The indictment accused Segal of crimes that have a maximum sentence of three years in prison. By law, when a person is carrying a weapon, his normal sentence can be doubled, which means Segal could potentially have been given a six-year sentence.
Segal said he committed the crime while temporarily insane. When he was interrogated by police he explained that he attacked the man because he was Arab.
Judge Shamai Becker rejected the defense's claim that "ghosts and voices" urged Segal to stab the man, writing in the official record that "not only did Segal know he was committing a criminal act, but moreover – even if we accept his words, which we see as absurd, according to which he was chased by ghosts and voices and wanted to find refuge in jail, he chose committing a criminal act as a solution and tool for achieving his aim.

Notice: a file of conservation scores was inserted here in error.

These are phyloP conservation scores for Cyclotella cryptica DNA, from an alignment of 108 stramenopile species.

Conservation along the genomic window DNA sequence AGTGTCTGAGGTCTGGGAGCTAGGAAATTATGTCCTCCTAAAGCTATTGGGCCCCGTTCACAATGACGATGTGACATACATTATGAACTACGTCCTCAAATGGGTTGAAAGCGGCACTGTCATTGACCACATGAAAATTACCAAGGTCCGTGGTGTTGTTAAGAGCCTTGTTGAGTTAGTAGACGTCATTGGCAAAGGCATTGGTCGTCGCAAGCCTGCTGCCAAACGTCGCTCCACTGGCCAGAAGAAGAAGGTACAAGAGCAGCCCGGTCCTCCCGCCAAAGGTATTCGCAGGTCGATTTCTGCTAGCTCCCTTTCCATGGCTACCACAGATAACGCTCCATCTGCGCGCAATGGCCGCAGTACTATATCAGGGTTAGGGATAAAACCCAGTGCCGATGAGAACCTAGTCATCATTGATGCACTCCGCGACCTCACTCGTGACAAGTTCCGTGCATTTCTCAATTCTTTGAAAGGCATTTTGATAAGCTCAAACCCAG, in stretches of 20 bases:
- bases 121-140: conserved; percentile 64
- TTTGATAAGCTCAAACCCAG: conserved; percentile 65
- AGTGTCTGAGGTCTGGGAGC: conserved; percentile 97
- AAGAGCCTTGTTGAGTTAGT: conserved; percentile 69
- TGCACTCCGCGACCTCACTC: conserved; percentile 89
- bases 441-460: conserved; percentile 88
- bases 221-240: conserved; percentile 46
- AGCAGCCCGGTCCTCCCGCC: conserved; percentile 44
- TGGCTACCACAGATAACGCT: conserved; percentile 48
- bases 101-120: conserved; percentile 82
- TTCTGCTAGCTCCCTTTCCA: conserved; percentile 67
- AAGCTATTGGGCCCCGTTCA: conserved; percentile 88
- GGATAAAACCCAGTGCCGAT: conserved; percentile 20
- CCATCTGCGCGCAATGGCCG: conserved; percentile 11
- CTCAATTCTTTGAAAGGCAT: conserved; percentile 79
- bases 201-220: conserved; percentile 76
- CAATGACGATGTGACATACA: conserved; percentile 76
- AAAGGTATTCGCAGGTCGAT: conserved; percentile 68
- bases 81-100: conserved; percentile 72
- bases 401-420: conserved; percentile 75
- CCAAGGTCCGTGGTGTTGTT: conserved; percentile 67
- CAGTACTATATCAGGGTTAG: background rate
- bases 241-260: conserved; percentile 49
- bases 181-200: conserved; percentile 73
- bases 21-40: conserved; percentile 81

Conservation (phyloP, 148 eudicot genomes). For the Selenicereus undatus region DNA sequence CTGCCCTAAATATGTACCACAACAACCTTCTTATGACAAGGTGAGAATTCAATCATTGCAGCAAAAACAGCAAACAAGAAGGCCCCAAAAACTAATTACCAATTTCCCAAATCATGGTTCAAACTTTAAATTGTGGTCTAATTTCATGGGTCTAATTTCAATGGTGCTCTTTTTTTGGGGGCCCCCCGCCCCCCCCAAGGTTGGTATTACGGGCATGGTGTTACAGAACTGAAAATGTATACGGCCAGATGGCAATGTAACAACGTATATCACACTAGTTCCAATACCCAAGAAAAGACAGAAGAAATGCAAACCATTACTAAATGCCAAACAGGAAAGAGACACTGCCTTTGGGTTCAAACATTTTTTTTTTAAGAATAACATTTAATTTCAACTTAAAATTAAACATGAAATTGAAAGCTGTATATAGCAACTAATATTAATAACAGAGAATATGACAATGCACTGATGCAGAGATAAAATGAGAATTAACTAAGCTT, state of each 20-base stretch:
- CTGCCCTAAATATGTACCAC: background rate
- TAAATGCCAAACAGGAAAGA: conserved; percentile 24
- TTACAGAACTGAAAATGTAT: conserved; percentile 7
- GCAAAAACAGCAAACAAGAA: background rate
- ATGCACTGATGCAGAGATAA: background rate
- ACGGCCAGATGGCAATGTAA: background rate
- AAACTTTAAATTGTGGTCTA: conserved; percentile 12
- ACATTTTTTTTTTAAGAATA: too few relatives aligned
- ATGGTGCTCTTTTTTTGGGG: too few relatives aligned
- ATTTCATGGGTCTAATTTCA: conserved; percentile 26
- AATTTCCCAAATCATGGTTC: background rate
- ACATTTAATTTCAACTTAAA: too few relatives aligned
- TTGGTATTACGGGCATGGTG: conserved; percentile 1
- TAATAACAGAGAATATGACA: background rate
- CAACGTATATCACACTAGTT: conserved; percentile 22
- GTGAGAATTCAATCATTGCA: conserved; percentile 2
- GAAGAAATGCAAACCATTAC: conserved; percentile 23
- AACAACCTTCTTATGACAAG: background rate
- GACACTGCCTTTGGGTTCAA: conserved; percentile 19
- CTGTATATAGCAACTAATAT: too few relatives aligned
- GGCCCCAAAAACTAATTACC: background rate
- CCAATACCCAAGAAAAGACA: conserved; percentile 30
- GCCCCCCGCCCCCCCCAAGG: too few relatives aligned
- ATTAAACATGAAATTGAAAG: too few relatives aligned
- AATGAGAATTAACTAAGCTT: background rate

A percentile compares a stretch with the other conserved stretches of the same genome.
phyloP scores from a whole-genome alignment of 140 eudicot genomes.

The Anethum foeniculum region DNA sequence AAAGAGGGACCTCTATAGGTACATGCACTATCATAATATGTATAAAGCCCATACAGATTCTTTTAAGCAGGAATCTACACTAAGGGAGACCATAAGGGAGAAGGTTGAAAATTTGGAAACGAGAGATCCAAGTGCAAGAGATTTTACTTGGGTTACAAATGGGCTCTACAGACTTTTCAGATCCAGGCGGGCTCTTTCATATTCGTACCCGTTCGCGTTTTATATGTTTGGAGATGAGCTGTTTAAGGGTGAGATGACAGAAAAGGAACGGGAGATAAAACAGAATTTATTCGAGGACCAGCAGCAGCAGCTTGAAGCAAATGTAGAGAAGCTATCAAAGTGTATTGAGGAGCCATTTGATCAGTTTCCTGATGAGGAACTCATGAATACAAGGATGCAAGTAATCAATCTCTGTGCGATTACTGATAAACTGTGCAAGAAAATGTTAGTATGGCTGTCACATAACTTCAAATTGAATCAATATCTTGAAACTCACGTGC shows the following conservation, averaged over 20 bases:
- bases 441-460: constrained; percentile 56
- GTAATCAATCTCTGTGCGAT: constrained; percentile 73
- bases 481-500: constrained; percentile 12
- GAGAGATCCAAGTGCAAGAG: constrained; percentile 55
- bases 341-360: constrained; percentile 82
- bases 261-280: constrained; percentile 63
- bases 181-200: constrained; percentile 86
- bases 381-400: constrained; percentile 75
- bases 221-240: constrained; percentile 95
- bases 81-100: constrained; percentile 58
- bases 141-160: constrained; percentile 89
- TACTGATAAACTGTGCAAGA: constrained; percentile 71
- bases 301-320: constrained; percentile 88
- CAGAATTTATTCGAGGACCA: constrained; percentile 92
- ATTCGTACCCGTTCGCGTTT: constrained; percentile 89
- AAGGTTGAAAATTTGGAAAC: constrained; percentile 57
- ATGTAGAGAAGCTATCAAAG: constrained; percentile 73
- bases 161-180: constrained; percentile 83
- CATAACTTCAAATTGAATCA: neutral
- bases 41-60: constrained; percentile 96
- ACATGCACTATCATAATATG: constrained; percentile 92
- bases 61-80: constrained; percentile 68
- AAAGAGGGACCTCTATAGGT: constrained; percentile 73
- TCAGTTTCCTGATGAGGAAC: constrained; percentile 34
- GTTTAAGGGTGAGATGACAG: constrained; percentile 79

"The ghotsts only haunted and 'drove Segal mad.' They didn't 'tell him' to commit a criminal act, didn't order him to stab a random person, and certainly did not point specifically at an Arab victim. The only thing that led Segal's mind astray is his hatred towards Arabs. Racism and hatred are indeed a sign and signal of terrible illness, but not insanity." Judge Becker added, "this is an event that terrorizes the victim, who has no clue of why he was attacked." He pointed out the fact that the maximum sentence is six years in prison, but also mentioned some extenuating circumstances that made him reduce it, including the defendant's troubled mental health history.